The Daily Grind: How do you plot your gameplay in an open-world sandbox?

    
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Quantic Foundry’s series of blog posts in support of its Gamer Motivation Model continue with its most recent piece on open world games, which finds that when presented with an open-world, open-ended game, players tend to balance their urge to complete a campaign with their desire to randomly explore. Author Kaleb Embaugh argues that while men and women approach such gameplay equally, younger gamers on the whole tend to favor a more single-minded campaign over rudderless exploration. Unsurprisingly, players who leaned more heavily on exploration tend to score high on discovery and fantasy when taking the GMM quiz.

Embaugh bases his conclusions on data revolving around Fallout 4, however, which isn’t an MMORPG. But I wonder whether they couldn’t apply to our genre as well. We have certainly seen massively multiplayer online games that pull in elements from both ends of game design, such as post-NGE’s Star Wars Galaxies, which combined open-world sandbox mechanics with a starkly themeparkish legacy questline.

So how do you plot your gameplay in an open-world sandbox? Do you focus on exploring your own way, or do you buckle down and follow whatever leveling or achievement system the developers have implemented? And does your pattern change when you’re playing a themepark?

Every morning, the Massively Overpowered writers team up with mascot Mo to ask MMORPG players pointed questions about the massively multiplayer online roleplaying genre. Grab a mug of your preferred beverage and take a stab at answering the question posed in today’s Daily Grind!
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milosanx
Guest
milosanx

I do what I like. Even in skill based sandboxes I don’t compare or even care about other skills, I just play how I want. I find projects to do and do them. If I get bored I start another project, always moving from one thing to another when I’m not feeling it.
Find my own area that I think will be special to me and perhaps even a challenge is key. Then make it my own……NOW..it depends on the depth of the game/sandbox, but not all games let you…Make it your own, they just give you some assets than pretty much everyone else has and you can arrange them. Changing terrain, every part of a building(no prefabs)..I could go on.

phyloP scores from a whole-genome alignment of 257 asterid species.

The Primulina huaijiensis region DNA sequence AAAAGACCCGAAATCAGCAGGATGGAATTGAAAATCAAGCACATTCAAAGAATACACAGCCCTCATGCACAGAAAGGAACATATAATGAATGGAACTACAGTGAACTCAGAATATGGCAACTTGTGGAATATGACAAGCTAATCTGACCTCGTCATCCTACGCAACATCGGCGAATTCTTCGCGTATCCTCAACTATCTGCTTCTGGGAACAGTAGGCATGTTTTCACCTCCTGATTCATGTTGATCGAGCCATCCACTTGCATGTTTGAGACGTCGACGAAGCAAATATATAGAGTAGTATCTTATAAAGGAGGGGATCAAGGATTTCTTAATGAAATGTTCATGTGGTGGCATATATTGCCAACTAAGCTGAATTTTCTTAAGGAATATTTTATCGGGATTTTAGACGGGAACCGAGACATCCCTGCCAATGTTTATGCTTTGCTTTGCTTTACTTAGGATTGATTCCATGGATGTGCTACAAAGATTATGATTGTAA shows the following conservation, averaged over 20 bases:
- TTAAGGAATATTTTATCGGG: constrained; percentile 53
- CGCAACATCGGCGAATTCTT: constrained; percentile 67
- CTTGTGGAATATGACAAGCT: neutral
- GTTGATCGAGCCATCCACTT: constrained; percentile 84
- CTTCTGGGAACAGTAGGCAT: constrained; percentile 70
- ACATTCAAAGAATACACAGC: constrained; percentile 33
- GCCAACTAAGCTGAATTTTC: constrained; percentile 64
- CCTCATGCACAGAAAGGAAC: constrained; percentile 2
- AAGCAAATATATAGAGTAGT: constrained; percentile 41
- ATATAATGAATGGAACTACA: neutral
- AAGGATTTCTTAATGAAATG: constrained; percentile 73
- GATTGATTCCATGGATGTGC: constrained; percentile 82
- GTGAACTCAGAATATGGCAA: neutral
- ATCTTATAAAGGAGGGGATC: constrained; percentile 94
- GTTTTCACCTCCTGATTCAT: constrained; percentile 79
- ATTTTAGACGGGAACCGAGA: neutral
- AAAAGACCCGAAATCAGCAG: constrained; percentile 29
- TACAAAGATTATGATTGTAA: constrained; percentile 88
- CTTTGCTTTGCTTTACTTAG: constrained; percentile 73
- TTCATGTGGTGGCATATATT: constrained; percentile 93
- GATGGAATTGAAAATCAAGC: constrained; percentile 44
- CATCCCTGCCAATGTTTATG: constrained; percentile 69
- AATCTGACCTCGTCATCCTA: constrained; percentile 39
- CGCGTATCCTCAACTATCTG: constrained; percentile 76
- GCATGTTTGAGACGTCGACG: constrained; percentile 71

The term sandbox is abused so much..it makes me sick :)

paragonlostinspace
Guest
paragonlostinspace

I tend to to explore, figure out skills and how they work including crafting and just stumble into whatever as I go.

MesaSage
Guest
MesaSage

melissaheather MesaSage ManastuUtakata You know I love SL.  But I’ve been around it too long to not be cynical.

FacelessSavior
Guest
FacelessSavior

What the heck is “anti-progression”?

ManastuUtakata
Guest
ManastuUtakata

Quincha ManastuUtakata 
“…to play in I like…”
Is the qualification I am using. That means even if it’s not a gankbox, it’s got to be something I am wanting to play. Therefore, the Wander does not really appeal to me for example. They don’t even have a small plum tree in blossom I can roll with. A SWG version of WildStar would be much more suitable for me. :)

melissaheather
Guest
melissaheather

MesaSage ManastuUtakata Blasphemy!  Second Life is the most amazing virtual world ever.  Its building tools and capabilities far exceed Landmark.  Ye know not the laws, Malachi!

Want to explore a REAL building system?  If you dare…
https://community.secondlife.com/t5/English-Knowledge-Base/Build-Tools/ta-p/700039

melissaheather
Guest
melissaheather

I tell myself I won’t just grind and kill mobs, but then exploring requires you to do exactly that.   I generally take the bait and let them reel me in the way they intended.

Rozyn
Guest
Rozyn

Sandboxy games are very dangerous for me because if there’s a way to mess up progression, a story, or get lost, I’ll be the one to find it. Then I’m online trying to figure out wtf I did wrong and how I managed to do it. I mean, even IRL I read book 3 of the Girl With the Dragon Tattoo series before book 2 on accident. The entire book (e-books are dangerous). I thought it was odd that there was so much foreshadowing and the narrative took a really weird turn. Now imagine that kind of brain in a sandbox environment. Too much freedom and I will ruin everything, so I like a little bit of an anchor. I also now always look up book names in a series before starting one.

Enikuo
Guest
Enikuo

If I can build a base, I build a base. And, then I go exploring for resources to make my base cooler. I usually kill a bunch of stuff while I’m exploring. If I figure out that a monster drops something that I can use for my base, I go on a killing spree. Then, I redecorate my base. I eventually spend time on other systems, like crafting or fishing, to justify the crafting room or docks that I built. Then I usually get wanderlust and go on an epic adventure to find a new spot to build an outpost or something. Repeat cool base-building activities. And, then launch an engineering project to make travel between the base and outpost as efficient and cool as possible. I don’t plot this out, it just always happens that way.

TimothyTierless
Guest
TimothyTierless

Oh, and sometimes when I’m told my the game to star by doing X or Y or start with X quest, I read it carefully then head as far in the opposite direction as I can-avoiding anything to do with it.